item4 = matches!!3, item5 = matches!!4, item6 = matches!!5,
                             item7 = matches!!6, item8 = matches!!7, item9 = matches!!8
                             }
        putStrLn $ show st

main = do
    let text = "<1>TCODE<2>14044,20110331,0,GBP,0,14044,20110331,52,TT<3>14044,20110331,0,GBP,0,14044,20110331,401,MM<4>14044,20110331,0,GBP,0,14044,20110331,403,MM<5>14044,20110331,0,GBP,0,14044,20110331,701,SW<6>14044,20110331,0,GBP,0,14044,20110331,701,SW<7>14044,20110331,0,GBP,0,14044,20110331,701,SW<8>14044,20110331,0,GBP,0,14044,20110331,701,SW"
    let pat = "<[^<>]+>([^<]*)"
    let matches = getAllTextMatches (text =~ pat :: AllTextMatches [] String)
    mapM_ eachMatch matches

It’s interesting that all the versions look pretty much the same. There exist two possible reasons, as far as I can see. Either (1) since the problem is the same, the solution will pretty much be the same, or (2) if all you have is a hammer, everything looks like a nail.

Still, a fun activity that kept me occupied!

Am I cool yet?

Tags: , , , ,

Commenting XML

Another mailing list question.

Not proud of this answer, but couldn’t come up with anything better…

Here’s the ‘commenting out’ part:

import groovy.xml.*
import groovy.xml.dom.DOMCategory

final CAR_RECORDS = '''
    <records>
      <car name='HSV Maloo' make='Holden' year='2006'>
        <country>Australia</country>
        <record type='speed'>Production Pickup Truck with speed of 271kph</record>
      </car>
    </records>
  '''

def reader = new StringReader(CAR_RECORDS)
def doc = DOMBuilder.parse(reader)
def records = doc.documentElement

use (DOMCategory) {

  def maloo = records.'car'[0]
  assert maloo.'@name' == 'HSV Maloo'

  maloo.replaceNode {
    'comment' XmlUtil.serialize(maloo)['<?xml version="1.0" encoding="UTF-8"?>'.size()..-1]
  }

  println XmlUtil.serialize(records).replaceAll('<comment>', '<!--').replaceAll('</comment>', '-->')
}

This gives:

<?xml version="1.0" encoding="UTF-8"?><records>
      <!--&lt;car make="Holden" name="HSV Maloo" year="2006"&gt;&#13;
        &lt;country&gt;Australia&lt;/country&gt;&#13;
        &lt;record type="speed"&gt;Production Pickup Truck with speed of 271kph&lt;/record&gt;&#13;
      &lt;/car&gt;&#13;
-->
    </records>

This is SO yukky! If I really had to do this, I’d probably drop back to plain Java-style DOM manipulation (and even then it would STILL be very yukky).

(I gave up on the uncomment part…)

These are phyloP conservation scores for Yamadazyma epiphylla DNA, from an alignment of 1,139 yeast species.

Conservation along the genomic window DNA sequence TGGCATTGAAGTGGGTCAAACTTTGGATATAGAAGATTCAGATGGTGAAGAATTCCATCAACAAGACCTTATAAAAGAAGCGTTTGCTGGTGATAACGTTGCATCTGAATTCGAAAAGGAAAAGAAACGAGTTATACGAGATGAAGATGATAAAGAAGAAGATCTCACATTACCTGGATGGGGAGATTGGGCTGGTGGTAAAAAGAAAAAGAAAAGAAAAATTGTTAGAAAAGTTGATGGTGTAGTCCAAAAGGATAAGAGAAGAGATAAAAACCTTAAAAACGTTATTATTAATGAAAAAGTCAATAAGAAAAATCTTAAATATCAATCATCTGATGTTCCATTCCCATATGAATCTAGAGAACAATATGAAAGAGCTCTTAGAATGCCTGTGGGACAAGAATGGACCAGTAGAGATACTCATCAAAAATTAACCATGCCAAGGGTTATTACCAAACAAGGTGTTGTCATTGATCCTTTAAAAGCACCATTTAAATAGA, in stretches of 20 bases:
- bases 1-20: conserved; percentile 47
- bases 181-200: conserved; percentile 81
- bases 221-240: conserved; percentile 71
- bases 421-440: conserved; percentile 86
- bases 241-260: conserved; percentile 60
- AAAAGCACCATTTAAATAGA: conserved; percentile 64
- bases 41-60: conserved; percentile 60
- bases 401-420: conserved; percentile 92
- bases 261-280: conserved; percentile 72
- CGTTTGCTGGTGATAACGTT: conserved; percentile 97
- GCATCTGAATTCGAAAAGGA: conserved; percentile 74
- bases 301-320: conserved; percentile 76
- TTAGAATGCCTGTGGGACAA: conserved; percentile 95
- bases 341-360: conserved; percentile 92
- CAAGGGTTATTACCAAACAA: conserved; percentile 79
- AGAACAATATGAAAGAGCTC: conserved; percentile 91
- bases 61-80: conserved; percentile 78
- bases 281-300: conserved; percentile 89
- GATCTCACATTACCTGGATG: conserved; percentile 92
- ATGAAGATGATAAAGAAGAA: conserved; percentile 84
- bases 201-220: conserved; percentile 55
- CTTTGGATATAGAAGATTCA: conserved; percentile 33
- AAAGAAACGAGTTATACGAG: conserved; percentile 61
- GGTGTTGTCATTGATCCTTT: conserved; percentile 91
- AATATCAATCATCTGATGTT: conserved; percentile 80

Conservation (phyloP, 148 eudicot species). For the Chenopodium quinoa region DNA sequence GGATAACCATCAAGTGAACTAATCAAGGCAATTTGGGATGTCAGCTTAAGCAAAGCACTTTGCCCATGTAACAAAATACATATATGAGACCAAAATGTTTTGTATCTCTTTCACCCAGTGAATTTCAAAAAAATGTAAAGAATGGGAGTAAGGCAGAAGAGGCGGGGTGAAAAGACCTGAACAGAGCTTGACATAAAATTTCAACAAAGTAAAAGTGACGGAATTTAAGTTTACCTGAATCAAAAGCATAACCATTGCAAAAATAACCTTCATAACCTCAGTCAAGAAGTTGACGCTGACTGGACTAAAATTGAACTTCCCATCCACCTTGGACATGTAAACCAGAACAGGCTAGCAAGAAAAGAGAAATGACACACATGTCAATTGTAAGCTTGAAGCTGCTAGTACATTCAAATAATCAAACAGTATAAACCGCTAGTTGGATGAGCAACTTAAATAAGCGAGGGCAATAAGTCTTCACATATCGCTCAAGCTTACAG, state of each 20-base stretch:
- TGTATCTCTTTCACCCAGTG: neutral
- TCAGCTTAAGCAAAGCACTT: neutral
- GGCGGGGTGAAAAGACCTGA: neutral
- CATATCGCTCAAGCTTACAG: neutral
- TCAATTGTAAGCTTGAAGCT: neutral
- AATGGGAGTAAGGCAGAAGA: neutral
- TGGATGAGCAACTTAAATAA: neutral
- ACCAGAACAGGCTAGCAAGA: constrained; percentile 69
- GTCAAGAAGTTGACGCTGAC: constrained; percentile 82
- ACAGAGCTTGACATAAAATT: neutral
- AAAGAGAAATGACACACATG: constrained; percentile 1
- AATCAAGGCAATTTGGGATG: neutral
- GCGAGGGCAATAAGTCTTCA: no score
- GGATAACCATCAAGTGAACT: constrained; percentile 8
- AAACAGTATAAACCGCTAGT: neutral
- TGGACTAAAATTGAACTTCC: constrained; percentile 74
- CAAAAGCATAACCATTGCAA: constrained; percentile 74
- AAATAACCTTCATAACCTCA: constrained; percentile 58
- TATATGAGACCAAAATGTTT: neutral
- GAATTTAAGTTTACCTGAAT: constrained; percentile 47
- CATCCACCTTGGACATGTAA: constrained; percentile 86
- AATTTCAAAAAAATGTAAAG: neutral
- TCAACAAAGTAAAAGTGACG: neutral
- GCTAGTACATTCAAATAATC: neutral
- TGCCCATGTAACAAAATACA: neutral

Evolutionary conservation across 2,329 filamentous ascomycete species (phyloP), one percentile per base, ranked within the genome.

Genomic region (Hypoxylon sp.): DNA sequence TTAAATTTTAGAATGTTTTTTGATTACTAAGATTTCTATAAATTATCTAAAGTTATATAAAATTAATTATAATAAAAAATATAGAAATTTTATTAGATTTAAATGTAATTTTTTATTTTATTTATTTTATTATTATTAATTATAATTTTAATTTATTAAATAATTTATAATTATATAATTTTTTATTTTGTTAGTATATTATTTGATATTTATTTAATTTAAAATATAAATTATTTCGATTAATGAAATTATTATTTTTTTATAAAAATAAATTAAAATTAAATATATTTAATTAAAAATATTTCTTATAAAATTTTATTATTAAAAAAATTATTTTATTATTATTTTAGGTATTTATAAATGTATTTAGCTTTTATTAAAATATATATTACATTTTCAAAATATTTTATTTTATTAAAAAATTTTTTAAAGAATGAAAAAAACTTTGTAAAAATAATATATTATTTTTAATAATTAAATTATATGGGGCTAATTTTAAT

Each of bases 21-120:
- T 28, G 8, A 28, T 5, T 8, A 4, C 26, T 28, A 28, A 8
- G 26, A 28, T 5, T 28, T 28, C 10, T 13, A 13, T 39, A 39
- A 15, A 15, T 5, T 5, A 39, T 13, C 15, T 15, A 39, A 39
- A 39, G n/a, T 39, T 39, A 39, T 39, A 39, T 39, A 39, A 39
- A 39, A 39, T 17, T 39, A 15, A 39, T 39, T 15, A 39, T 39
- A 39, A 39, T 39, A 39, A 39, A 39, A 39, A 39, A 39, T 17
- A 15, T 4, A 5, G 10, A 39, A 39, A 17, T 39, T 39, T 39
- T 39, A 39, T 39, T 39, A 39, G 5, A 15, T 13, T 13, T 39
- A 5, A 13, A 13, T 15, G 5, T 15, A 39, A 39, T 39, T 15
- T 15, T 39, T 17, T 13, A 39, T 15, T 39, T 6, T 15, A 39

Tags: ,

Updating Namespaced Attributes With Groovy’s XmlSlurper

A recent question on the Groovy mailing list asked

I need to update the “xlink:title” attribute in:

<gmi:instrument xlink:title=”$INSTRUMENT”/>

Here’s what I came up with:

import groovy.xml.*

def xmlSource = '''
<bob:root xmlns:bob="stuff"
  xmlns:gmi="http://www.isotc211.org/2005/gmi"
  xmlns:xlink="http://www.w3.org/1999/xlink">
  <gmi:instrument xlink:title="$INSTRUMENT"/>
</bob:root>
'''

def bobRoot = new XmlSlurper(false,true).
                parseText(xmlSource).
                declareNamespace(bob: 'stuff',
                                 ns2: 'http://www.example.org/NS2',
                                 gmi: "http://www.isotc211.org/2005/gmi")

def instrument = bobRoot.'gmi:instrument'

// NB: does NOT work: instrument[0].attributes().remove('xlink:title')
// NB: works, but YUK: instrument[0].attributes().remove('{http://www.w3.org/1999/xlink}title')

// NB: leads to duplicate attribute: instrument.'@xlink:title' = 'XXX'
instrument.'@{http://www.w3.org/1999/xlink}title' = 'XXX'

println new StreamingMarkupBuilder().bind {
  mkp.yield instrument
}.toString()

'OK'

The key here is finding out that you need to use the full namespaced name, not the shorter name.

IMHO, this is a bug and I have created GROOVY-6356 using this code.

I’m also wondering why I needed to use ‘instrument[0]‘ to get at the attributes.

All this is more obscure and convoluted than it probably needs to be so keep watching the Jira.

Tags: ,

AWSomeDay

Well!

Just went along to a free day on “Introduction to Amazon Web Services.” Thank you, Amazon.

I even got the certificate to prove it…

…along with the other 300+ people in the room, of course.

Many, many attendees are already using AWS, it appears.

The degree of sophistication now is startling. LOTS more ‘stuff’ available than first meets the/my eye.

Loadbalancers, DNS, caches, NAT boxes, clusters, networking ACLs, SSO, etc. All “straight out of the box.” All quickly provisioned and at ridiculously low prices, to boot.

The presenter continually kept hammering home: “no need for server engineers, network engineers, database engineers, etc., etc.”

Actually, it doesn’t matter what he or anyone says…just tell the bean counters: “this is opex, not capex” and they will go for it like a dog after a bone.

Tags: ,

C, Java Enterprise Edition, JEE, J2EE, JBoss, Application Server, Glassfish, JavaServer Pages, JSP, Tag Libraries, Servlets, Enterprise Java Beans, EJB, Java Messaging Service JMS, BEA Weblogic, JBoss, Application Servers, Spring Framework, Groovy, Grails, Griffon, GPars, GAnt, Spock, Gradle, Seam, Open Source, Service Oriented Architectures, SOA, Java 2 Standard Edition, J2SE, Eclipse, Intellij, Oracle Service Bus, OSB